A new report from the Transport Select Committee has proposed recommendations on how fuel duty and vehicle excise duty can be replaced, on the basis that all vehicles are fitted with tracking devices.
This could mean that all drivers in the UK could soon have GPS tracking devices installed in their cars in order to enable real-time data to be recorded and transferred into a pricing mechanism, calculating tax based on the individual vehicle’s usage as opposed to just its make, model and year.
The report said:
“If motoring taxation is linked to road usage, the Committee has not seen a viable alternative to a road pricing system based on telematics.”
These new taxation plans signal a move toward the ‘pay-per-mile’ driving that was recently mooted by London Mayor, Sadiq Khan. The Mayor hopes this would encourage more people to use public transport instead of personal cars in order to cut emissions.
The report said that ministers “must examine the role telematics technology can play” in a new road pricing system that will take into account journey times and car sizes.
However, the main concern behind this is the proposal that drivers, as a whole, should not end up paying more than they currently do with the existing tax system.
Yes. Under new plans, MPs have said electric car drivers should have to pay to maintain roads in the same way petrol and diesel drivers do through fuel duty.
This change comes as more and more drivers switch their conventional vehicles out for electric ones before the ban on the sale of new petrol and diesel cars comes into action in 2030, a plan set by the government in order to eradicate the UK’s contribution to climate change and meet their 2050 net zero emissions target.
The report said that further research would need to be carried out on how this new method for taxation via vehicle trackers would affect heavy road users such as lorry drivers and other fleet vehicles.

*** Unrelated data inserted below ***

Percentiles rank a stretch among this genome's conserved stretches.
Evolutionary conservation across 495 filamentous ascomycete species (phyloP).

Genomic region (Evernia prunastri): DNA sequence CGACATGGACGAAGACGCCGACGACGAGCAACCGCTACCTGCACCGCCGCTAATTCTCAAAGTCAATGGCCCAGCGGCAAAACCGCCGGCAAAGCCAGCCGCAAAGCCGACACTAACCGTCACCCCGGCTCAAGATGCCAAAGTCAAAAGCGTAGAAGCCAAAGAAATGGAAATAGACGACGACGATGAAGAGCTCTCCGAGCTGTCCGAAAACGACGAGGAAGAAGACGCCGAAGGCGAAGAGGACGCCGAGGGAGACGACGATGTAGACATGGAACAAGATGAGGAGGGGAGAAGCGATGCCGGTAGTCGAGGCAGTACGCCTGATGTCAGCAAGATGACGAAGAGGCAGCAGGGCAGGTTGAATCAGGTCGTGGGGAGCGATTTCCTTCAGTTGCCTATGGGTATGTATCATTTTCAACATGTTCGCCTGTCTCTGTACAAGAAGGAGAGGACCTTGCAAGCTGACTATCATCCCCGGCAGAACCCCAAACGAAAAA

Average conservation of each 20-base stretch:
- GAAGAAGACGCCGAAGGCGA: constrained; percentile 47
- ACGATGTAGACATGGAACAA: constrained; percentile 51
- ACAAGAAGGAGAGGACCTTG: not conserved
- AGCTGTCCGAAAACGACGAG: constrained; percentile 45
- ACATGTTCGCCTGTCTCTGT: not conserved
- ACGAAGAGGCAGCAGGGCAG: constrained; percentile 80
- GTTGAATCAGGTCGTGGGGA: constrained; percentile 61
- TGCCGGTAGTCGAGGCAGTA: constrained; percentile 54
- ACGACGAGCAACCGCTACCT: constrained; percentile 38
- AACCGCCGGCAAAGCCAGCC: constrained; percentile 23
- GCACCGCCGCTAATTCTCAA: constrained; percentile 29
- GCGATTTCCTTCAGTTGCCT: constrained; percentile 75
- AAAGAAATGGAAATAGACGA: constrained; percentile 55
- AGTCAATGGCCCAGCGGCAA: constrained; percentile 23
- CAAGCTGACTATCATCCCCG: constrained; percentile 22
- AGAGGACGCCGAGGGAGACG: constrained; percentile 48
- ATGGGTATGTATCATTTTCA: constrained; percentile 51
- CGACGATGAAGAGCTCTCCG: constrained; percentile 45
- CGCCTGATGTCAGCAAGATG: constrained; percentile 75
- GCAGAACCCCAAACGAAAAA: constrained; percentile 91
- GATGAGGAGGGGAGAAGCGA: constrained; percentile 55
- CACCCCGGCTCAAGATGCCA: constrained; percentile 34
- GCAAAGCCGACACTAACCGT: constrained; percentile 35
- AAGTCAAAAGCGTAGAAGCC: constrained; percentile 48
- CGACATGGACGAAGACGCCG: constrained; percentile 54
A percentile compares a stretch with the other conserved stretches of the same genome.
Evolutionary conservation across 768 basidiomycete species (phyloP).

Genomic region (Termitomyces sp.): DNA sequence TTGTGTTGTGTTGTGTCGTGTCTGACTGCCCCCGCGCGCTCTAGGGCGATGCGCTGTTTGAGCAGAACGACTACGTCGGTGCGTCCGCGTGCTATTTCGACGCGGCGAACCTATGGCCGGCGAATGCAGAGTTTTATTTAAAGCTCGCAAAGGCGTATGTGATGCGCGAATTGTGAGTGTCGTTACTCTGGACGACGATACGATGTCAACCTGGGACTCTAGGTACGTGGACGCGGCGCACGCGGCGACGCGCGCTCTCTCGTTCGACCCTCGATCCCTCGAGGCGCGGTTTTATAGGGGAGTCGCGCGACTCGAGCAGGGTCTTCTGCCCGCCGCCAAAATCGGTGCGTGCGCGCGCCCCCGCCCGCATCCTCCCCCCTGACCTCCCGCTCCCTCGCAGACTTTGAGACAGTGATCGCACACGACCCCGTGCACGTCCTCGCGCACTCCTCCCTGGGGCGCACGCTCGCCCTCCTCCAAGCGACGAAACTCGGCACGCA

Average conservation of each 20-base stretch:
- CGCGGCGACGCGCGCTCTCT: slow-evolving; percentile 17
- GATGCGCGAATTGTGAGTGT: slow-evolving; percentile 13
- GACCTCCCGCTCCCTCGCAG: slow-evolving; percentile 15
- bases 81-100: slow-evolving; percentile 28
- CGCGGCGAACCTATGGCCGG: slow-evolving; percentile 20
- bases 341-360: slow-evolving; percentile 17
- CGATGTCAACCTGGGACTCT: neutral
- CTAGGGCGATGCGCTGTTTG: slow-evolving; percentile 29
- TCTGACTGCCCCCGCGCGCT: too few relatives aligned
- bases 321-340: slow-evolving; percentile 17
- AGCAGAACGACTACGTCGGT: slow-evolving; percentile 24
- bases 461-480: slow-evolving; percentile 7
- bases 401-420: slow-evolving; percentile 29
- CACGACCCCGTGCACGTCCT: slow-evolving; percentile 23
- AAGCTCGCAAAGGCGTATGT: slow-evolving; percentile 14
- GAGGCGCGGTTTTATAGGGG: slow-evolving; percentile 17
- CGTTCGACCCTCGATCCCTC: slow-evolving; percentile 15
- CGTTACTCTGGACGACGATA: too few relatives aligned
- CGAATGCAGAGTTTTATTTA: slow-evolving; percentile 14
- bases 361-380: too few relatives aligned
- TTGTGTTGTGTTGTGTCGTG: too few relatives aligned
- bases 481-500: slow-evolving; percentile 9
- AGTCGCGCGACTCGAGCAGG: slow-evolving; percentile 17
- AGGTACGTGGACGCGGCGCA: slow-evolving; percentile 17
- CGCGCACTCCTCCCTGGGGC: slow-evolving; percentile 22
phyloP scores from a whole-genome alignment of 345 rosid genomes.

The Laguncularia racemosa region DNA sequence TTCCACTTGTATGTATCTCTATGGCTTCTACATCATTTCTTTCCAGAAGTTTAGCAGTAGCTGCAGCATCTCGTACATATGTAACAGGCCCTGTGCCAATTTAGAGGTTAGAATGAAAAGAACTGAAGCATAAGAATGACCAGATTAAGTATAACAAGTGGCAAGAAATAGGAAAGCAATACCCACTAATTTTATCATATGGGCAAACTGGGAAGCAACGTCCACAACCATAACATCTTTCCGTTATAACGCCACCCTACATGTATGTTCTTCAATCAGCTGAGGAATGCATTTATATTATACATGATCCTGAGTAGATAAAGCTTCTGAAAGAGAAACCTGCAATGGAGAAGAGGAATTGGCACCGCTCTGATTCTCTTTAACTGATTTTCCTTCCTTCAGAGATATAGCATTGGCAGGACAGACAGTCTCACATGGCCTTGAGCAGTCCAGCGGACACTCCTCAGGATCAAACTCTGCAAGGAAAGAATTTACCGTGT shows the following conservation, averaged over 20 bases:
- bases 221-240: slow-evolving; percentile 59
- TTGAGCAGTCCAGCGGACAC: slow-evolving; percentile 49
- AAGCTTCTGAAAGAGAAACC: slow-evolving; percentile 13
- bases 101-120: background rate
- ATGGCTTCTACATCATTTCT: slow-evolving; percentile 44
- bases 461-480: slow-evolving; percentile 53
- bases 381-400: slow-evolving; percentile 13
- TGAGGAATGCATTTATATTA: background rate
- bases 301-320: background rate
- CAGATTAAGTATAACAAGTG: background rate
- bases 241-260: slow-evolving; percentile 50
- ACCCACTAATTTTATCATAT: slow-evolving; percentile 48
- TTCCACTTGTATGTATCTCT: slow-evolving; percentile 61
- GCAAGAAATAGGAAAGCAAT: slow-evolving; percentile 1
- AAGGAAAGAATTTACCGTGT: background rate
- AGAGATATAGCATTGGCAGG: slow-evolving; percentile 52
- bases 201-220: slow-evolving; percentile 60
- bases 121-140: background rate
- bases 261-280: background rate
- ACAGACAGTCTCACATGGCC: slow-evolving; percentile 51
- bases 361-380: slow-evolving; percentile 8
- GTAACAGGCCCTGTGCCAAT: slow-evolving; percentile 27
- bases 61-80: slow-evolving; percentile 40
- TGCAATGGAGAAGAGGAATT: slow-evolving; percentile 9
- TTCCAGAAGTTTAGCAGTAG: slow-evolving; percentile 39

“The Government must assess the potential effect of a road pricing mechanism based on telematic technology on high-mileage drivers, such as road hauliers and those in rural communities, and on those least able to adapt to increased motoring costs.”
If these new plans are deemed workable by the Government in the next two months, contract companies will be given the opportunity to develop the technology being put out to tender.
There isn’t yet any indication on whether additional vehicle tracking could result in a reduction in car insurance costs.
However, it is worth noting that ‘black box’ car insurance, also known as telematics insurance, is a type of auto insurance that utilises the technology to record a policyholder’s driving data.
This data is analysed for any speeding alerts, drivers that are heavy on the accelerator and brakes and even the time of days during which they drive.
With this information, their insurance premium is based on how safely they behave behind the wheel- after all, insurance companies are more likely to have to pay out for unsafe drivers. The more safely the driver behaves, the less they have to pay in insurance costs.
More recently, a new type of premium has become available from a small number of start-up insurance companies that only charges them when their vehicle is moving. This type of insurance policy also requires the use of vehicle trackers fitted to the car to monitor the distance the driver covers.
If the owner exceeds the number of miles they stated they usually travel when taking out their policy, the extra charges are based on the number of miles they do over it.
For more of the latest vehicle tracking news and updates, check out our handy guide here!